Battling addiction and going through a period of treatment to get into recovery represent major milestones in your life. You have experienced more than the average person and yet, when it’s time to rejoin the sober world, you may feel like an outcast, somehow stigmatized by your past. Re-entering society and becoming a productive and contributing member will be your next challenge, but one that will be rewarding and helpful for your continuing sobriety.
Finding a Job after Addiction
The hallmark of being a contributing member of society is having a paying job that helps you support yourself and that makes you a participant in the economy. Finding a job for a recovering addict isn’t always easy. Depending on how long you were mired in addiction you may have a large gap on your resume that requires explanation. Some employers may turn you down right away for having been an addict, but others will be more accepting. Don’t hide or shy away from your past. Instead, use it as an example of how you can persevere and work hard. Many employers will appreciate those qualities.
Another problem may be that you are unqualified for most jobs. Consider going back to school to get a degree or enter a training program that will help you launch your post-addiction career. If money is an issue, there are many opportunities for recovering addicts to get financial aid or even scholarships to help continue their education.
Get Your Finances in Order
After struggling with addiction and spending time in treatment, there may also be some serious financial concerns. You may have spent all your money on drugs or even trashed your credit rating. To have a better future as a contributing member of society you need to get your financial house in order. Getting a job is one step, but you may also need to rebuild your credit. Consider turning to a non-profit organization dedicated to helping people with credit issues.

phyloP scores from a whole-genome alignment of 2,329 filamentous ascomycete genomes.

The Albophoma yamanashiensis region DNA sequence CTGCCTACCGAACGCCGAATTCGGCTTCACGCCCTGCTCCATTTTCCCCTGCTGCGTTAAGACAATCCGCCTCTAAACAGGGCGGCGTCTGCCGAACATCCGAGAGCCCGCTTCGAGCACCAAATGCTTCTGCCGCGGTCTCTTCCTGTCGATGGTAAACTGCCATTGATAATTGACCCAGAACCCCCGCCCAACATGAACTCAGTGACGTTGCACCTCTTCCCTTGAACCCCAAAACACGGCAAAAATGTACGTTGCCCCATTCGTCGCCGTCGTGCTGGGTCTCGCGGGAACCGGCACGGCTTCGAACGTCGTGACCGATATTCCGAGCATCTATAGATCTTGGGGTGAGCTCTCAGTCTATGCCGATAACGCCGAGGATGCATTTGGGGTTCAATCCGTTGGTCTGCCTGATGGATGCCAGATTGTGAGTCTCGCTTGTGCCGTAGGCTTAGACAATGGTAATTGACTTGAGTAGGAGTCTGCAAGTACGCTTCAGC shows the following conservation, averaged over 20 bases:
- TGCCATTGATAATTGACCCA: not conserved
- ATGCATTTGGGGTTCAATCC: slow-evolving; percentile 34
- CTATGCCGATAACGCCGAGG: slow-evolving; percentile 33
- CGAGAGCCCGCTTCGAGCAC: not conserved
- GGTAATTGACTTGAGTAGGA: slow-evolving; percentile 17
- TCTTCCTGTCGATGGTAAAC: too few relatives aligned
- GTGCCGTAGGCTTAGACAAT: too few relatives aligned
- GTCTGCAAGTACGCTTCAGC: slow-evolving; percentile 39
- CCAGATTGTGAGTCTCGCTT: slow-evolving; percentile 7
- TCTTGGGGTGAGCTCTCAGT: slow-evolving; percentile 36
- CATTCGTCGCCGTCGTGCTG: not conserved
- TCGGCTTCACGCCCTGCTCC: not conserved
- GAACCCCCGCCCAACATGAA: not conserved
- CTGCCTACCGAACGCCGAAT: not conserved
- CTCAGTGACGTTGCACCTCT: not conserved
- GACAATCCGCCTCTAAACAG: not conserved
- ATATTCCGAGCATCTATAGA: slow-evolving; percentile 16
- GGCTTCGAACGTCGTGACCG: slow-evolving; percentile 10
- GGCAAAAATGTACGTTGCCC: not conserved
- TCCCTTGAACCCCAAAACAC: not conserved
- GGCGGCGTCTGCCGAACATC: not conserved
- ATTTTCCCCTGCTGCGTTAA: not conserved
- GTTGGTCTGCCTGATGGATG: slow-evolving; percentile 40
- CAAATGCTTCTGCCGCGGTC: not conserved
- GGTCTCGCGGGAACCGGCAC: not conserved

Give Back to Your Community
As a drug addict or alcoholic you were probably not a big contributor to the well-being of your local community. In fact, you probably caused some harm by getting in trouble with the law, stealing, or engaging in other unsavory activities. Now is a great time to repay your debt by getting involved. While helping others, you also help yourself. By getting involved in local activities you will start to feel better about yourself and begin to rebuild self-worth. You will also meet new people and establish better social connections, which can aid your sobriety.
Consider your options for giving back. Volunteering in your local community is a good choice. Maybe you can even contribute your personal experiences by volunteering to give talks to community groups or at the local high school. If you aren’t ready to share your story, working at a local homeless shelter, an animal shelter, an after-school tutoring program or anywhere else that can benefit from volunteers will help both the community and you.
Getting back into a normal and healthy way of life after addiction is important. It will help you to feel better about yourself and will also help you to avoid the pitfalls that could lead to relapse. Lean on the support of your loved ones during this process. It won’t be easy, but once you have your life back on track you will once again be a productive member of society.